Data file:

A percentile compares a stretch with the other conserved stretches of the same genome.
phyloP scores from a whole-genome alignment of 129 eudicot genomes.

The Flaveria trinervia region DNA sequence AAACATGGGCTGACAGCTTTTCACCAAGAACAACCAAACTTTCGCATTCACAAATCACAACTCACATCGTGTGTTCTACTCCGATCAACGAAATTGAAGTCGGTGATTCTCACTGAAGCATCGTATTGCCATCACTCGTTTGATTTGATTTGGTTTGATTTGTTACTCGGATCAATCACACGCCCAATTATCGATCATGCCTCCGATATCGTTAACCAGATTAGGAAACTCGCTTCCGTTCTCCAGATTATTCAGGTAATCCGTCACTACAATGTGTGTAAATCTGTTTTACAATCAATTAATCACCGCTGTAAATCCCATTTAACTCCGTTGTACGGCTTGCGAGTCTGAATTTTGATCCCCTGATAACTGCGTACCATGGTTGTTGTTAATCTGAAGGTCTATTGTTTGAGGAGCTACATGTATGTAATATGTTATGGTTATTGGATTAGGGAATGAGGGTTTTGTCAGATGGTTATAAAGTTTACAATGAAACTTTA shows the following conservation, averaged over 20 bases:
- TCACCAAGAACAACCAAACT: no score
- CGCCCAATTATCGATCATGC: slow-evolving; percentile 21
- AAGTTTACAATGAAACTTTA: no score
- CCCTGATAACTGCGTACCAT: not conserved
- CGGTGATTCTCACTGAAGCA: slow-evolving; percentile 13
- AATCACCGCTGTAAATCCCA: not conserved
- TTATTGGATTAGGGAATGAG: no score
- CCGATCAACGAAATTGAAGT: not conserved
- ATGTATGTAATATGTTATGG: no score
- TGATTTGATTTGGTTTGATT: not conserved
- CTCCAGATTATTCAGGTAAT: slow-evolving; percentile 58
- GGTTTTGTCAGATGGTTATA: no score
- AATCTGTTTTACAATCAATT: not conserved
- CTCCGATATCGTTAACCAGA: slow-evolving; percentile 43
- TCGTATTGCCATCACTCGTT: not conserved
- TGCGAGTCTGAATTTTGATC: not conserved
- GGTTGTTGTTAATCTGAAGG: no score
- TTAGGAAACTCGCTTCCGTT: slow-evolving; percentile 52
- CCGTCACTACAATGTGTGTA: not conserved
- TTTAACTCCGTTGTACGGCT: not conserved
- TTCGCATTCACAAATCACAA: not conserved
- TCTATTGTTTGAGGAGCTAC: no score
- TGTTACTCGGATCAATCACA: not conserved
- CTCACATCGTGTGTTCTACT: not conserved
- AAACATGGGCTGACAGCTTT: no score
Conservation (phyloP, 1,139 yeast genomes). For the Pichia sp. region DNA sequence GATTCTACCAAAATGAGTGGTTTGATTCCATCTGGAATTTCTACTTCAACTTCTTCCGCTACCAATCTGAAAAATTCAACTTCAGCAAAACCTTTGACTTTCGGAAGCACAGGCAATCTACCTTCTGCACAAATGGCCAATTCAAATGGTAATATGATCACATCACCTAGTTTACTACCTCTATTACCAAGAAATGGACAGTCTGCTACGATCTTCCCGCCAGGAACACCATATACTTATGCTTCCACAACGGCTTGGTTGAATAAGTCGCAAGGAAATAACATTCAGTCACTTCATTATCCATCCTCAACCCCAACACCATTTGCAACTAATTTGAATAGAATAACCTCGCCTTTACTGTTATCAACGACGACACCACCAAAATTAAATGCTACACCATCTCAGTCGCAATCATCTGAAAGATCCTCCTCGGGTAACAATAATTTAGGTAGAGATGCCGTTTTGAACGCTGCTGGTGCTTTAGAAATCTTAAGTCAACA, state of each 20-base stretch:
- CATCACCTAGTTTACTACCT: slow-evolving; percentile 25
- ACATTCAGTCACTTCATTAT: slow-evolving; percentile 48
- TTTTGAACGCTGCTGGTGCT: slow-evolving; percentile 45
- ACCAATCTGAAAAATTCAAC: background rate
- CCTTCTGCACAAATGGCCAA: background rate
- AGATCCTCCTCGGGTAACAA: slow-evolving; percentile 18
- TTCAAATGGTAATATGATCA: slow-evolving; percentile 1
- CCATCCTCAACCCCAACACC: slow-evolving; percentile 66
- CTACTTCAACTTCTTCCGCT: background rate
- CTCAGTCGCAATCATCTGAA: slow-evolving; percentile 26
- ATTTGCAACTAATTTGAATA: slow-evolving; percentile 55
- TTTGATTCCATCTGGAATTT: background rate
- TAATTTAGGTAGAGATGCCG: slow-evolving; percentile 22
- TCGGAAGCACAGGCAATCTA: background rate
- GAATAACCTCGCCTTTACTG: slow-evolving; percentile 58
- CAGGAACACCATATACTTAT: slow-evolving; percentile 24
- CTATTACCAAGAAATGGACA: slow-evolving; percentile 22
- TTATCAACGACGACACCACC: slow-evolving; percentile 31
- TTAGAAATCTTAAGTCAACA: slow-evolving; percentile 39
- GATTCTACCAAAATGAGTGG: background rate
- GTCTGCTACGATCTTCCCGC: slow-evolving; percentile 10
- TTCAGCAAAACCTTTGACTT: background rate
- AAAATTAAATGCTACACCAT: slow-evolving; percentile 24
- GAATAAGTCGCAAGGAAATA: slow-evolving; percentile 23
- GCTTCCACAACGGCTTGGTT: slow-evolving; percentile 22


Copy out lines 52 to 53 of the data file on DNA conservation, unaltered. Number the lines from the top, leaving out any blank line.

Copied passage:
- AAAATTAAATGCTACACCAT: slow-evolving; percentile 24
- GAATAAGTCGCAAGGAAATA: slow-evolving; percentile 23